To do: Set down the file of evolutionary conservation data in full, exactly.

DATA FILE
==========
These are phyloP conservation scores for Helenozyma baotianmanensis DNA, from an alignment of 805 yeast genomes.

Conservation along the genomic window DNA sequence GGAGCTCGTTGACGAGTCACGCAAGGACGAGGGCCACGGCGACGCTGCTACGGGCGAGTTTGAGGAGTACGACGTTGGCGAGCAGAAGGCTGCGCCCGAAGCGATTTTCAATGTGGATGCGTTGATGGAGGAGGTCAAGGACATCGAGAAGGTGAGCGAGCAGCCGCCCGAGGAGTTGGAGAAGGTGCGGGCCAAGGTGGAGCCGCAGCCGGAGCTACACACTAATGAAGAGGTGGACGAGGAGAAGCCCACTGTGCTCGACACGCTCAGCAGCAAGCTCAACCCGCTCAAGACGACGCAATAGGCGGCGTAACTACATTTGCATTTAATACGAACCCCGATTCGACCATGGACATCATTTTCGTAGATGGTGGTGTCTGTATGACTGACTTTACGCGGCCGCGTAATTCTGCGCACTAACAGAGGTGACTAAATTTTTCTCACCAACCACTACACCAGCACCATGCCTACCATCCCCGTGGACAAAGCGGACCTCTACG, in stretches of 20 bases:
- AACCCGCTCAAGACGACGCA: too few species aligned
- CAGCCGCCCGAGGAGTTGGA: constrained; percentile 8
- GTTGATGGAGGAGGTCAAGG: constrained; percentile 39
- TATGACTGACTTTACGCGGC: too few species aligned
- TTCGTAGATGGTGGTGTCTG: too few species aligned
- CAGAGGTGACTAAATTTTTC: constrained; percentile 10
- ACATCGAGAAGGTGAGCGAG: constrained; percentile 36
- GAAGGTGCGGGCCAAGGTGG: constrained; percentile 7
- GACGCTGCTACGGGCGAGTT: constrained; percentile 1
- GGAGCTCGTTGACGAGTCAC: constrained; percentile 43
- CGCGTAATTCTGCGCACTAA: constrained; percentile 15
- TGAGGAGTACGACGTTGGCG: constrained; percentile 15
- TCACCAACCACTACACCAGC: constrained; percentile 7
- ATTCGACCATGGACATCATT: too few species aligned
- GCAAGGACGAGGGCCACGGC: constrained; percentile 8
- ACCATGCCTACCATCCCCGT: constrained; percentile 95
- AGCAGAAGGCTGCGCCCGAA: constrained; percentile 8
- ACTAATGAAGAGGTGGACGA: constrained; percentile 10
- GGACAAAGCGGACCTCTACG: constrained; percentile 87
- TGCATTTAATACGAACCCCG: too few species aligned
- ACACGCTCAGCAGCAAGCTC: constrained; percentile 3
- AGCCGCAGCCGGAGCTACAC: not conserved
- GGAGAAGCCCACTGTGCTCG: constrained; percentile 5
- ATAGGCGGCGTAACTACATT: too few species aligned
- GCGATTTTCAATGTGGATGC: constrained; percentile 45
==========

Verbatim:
These are phyloP conservation scores for Helenozyma baotianmanensis DNA, from an alignment of 805 yeast genomes.

Conservation along the genomic window DNA sequence GGAGCTCGTTGACGAGTCACGCAAGGACGAGGGCCACGGCGACGCTGCTACGGGCGAGTTTGAGGAGTACGACGTTGGCGAGCAGAAGGCTGCGCCCGAAGCGATTTTCAATGTGGATGCGTTGATGGAGGAGGTCAAGGACATCGAGAAGGTGAGCGAGCAGCCGCCCGAGGAGTTGGAGAAGGTGCGGGCCAAGGTGGAGCCGCAGCCGGAGCTACACACTAATGAAGAGGTGGACGAGGAGAAGCCCACTGTGCTCGACACGCTCAGCAGCAAGCTCAACCCGCTCAAGACGACGCAATAGGCGGCGTAACTACATTTGCATTTAATACGAACCCCGATTCGACCATGGACATCATTTTCGTAGATGGTGGTGTCTGTATGACTGACTTTACGCGGCCGCGTAATTCTGCGCACTAACAGAGGTGACTAAATTTTTCTCACCAACCACTACACCAGCACCATGCCTACCATCCCCGTGGACAAAGCGGACCTCTACG, in stretches of 20 bases:
- AACCCGCTCAAGACGACGCA: too few species aligned
- CAGCCGCCCGAGGAGTTGGA: constrained; percentile 8
- GTTGATGGAGGAGGTCAAGG: constrained; percentile 39
- TATGACTGACTTTACGCGGC: too few species aligned
- TTCGTAGATGGTGGTGTCTG: too few species aligned
- CAGAGGTGACTAAATTTTTC: constrained; percentile 10
- ACATCGAGAAGGTGAGCGAG: constrained; percentile 36
- GAAGGTGCGGGCCAAGGTGG: constrained; percentile 7
- GACGCTGCTACGGGCGAGTT: constrained; percentile 1
- GGAGCTCGTTGACGAGTCAC: constrained; percentile 43
- CGCGTAATTCTGCGCACTAA: constrained; percentile 15
- TGAGGAGTACGACGTTGGCG: constrained; percentile 15
- TCACCAACCACTACACCAGC: constrained; percentile 7
- ATTCGACCATGGACATCATT: too few species aligned
- GCAAGGACGAGGGCCACGGC: constrained; percentile 8
- ACCATGCCTACCATCCCCGT: constrained; percentile 95
- AGCAGAAGGCTGCGCCCGAA: constrained; percentile 8
- ACTAATGAAGAGGTGGACGA: constrained; percentile 10
- GGACAAAGCGGACCTCTACG: constrained; percentile 87
- TGCATTTAATACGAACCCCG: too few species aligned
- ACACGCTCAGCAGCAAGCTC: constrained; percentile 3
- AGCCGCAGCCGGAGCTACAC: not conserved
- GGAGAAGCCCACTGTGCTCG: constrained; percentile 5
- ATAGGCGGCGTAACTACATT: too few species aligned
- GCGATTTTCAATGTGGATGC: constrained; percentile 45